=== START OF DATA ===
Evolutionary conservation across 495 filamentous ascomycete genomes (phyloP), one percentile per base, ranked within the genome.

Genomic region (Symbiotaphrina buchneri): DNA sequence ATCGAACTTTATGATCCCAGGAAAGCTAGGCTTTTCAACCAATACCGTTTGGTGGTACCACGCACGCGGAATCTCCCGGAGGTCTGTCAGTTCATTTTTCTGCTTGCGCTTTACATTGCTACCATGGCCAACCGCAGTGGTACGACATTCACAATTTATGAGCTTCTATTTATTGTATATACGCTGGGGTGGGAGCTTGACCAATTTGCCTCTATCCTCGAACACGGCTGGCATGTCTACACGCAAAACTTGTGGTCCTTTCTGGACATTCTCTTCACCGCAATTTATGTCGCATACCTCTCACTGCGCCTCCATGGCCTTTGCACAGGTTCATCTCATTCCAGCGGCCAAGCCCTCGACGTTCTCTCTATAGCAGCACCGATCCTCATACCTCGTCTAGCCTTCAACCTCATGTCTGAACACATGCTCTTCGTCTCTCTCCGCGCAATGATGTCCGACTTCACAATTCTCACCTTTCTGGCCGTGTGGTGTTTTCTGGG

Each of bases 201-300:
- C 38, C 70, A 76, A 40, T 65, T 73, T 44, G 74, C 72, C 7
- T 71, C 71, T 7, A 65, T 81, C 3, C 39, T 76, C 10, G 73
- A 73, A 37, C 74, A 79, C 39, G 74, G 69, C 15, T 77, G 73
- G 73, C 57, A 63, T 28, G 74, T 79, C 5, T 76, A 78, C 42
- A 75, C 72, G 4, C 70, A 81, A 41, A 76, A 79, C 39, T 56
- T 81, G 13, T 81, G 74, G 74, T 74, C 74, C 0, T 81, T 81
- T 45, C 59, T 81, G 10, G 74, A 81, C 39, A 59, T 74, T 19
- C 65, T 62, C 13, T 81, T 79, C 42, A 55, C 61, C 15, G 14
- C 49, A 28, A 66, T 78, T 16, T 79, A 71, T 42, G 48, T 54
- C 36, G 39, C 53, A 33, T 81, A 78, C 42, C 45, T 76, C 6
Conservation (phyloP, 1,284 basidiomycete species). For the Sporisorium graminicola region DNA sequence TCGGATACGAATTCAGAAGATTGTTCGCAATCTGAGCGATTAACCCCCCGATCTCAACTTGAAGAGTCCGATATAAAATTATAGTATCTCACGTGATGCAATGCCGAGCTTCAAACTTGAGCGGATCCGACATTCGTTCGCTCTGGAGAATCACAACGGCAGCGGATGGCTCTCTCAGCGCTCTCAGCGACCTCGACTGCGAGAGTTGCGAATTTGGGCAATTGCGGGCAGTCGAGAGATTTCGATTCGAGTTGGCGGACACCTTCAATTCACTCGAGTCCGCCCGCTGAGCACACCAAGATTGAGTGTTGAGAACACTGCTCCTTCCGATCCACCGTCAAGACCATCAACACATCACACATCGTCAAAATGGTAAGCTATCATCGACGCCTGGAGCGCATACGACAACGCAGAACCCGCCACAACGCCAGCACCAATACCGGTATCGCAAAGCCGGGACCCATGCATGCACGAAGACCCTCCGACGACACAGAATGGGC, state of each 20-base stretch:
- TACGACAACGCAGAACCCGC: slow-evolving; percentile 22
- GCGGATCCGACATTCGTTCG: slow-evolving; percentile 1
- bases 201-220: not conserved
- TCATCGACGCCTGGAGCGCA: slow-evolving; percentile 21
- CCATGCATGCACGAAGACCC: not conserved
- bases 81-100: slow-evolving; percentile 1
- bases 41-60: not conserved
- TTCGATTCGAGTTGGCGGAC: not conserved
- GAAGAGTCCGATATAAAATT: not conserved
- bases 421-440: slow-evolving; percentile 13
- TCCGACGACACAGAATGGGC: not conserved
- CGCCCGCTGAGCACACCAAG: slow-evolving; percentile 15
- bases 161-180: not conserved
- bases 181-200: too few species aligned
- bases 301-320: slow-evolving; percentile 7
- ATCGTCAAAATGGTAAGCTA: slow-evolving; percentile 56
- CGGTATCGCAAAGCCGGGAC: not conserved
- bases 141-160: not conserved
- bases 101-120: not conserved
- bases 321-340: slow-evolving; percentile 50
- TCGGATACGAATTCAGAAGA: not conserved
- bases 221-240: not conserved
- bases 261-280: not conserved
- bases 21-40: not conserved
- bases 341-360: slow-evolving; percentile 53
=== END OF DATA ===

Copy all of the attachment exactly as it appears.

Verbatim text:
Evolutionary conservation across 495 filamentous ascomycete genomes (phyloP), one percentile per base, ranked within the genome.

Genomic region (Symbiotaphrina buchneri): DNA sequence ATCGAACTTTATGATCCCAGGAAAGCTAGGCTTTTCAACCAATACCGTTTGGTGGTACCACGCACGCGGAATCTCCCGGAGGTCTGTCAGTTCATTTTTCTGCTTGCGCTTTACATTGCTACCATGGCCAACCGCAGTGGTACGACATTCACAATTTATGAGCTTCTATTTATTGTATATACGCTGGGGTGGGAGCTTGACCAATTTGCCTCTATCCTCGAACACGGCTGGCATGTCTACACGCAAAACTTGTGGTCCTTTCTGGACATTCTCTTCACCGCAATTTATGTCGCATACCTCTCACTGCGCCTCCATGGCCTTTGCACAGGTTCATCTCATTCCAGCGGCCAAGCCCTCGACGTTCTCTCTATAGCAGCACCGATCCTCATACCTCGTCTAGCCTTCAACCTCATGTCTGAACACATGCTCTTCGTCTCTCTCCGCGCAATGATGTCCGACTTCACAATTCTCACCTTTCTGGCCGTGTGGTGTTTTCTGGG

Each of bases 201-300:
- C 38, C 70, A 76, A 40, T 65, T 73, T 44, G 74, C 72, C 7
- T 71, C 71, T 7, A 65, T 81, C 3, C 39, T 76, C 10, G 73
- A 73, A 37, C 74, A 79, C 39, G 74, G 69, C 15, T 77, G 73
- G 73, C 57, A 63, T 28, G 74, T 79, C 5, T 76, A 78, C 42
- A 75, C 72, G 4, C 70, A 81, A 41, A 76, A 79, C 39, T 56
- T 81, G 13, T 81, G 74, G 74, T 74, C 74, C 0, T 81, T 81
- T 45, C 59, T 81, G 10, G 74, A 81, C 39, A 59, T 74, T 19
- C 65, T 62, C 13, T 81, T 79, C 42, A 55, C 61, C 15, G 14
- C 49, A 28, A 66, T 78, T 16, T 79, A 71, T 42, G 48, T 54
- C 36, G 39, C 53, A 33, T 81, A 78, C 42, C 45, T 76, C 6
Conservation (phyloP, 1,284 basidiomycete species). For the Sporisorium graminicola region DNA sequence TCGGATACGAATTCAGAAGATTGTTCGCAATCTGAGCGATTAACCCCCCGATCTCAACTTGAAGAGTCCGATATAAAATTATAGTATCTCACGTGATGCAATGCCGAGCTTCAAACTTGAGCGGATCCGACATTCGTTCGCTCTGGAGAATCACAACGGCAGCGGATGGCTCTCTCAGCGCTCTCAGCGACCTCGACTGCGAGAGTTGCGAATTTGGGCAATTGCGGGCAGTCGAGAGATTTCGATTCGAGTTGGCGGACACCTTCAATTCACTCGAGTCCGCCCGCTGAGCACACCAAGATTGAGTGTTGAGAACACTGCTCCTTCCGATCCACCGTCAAGACCATCAACACATCACACATCGTCAAAATGGTAAGCTATCATCGACGCCTGGAGCGCATACGACAACGCAGAACCCGCCACAACGCCAGCACCAATACCGGTATCGCAAAGCCGGGACCCATGCATGCACGAAGACCCTCCGACGACACAGAATGGGC, state of each 20-base stretch:
- TACGACAACGCAGAACCCGC: slow-evolving; percentile 22
- GCGGATCCGACATTCGTTCG: slow-evolving; percentile 1
- bases 201-220: not conserved
- TCATCGACGCCTGGAGCGCA: slow-evolving; percentile 21
- CCATGCATGCACGAAGACCC: not conserved
- bases 81-100: slow-evolving; percentile 1
- bases 41-60: not conserved
- TTCGATTCGAGTTGGCGGAC: not conserved
- GAAGAGTCCGATATAAAATT: not conserved
- bases 421-440: slow-evolving; percentile 13
- TCCGACGACACAGAATGGGC: not conserved
- CGCCCGCTGAGCACACCAAG: slow-evolving; percentile 15
- bases 161-180: not conserved
- bases 181-200: too few species aligned
- bases 301-320: slow-evolving; percentile 7
- ATCGTCAAAATGGTAAGCTA: slow-evolving; percentile 56
- CGGTATCGCAAAGCCGGGAC: not conserved
- bases 141-160: not conserved
- bases 101-120: not conserved
- bases 321-340: slow-evolving; percentile 50
- TCGGATACGAATTCAGAAGA: not conserved
- bases 221-240: not conserved
- bases 261-280: not conserved
- bases 21-40: not conserved
- bases 341-360: slow-evolving; percentile 53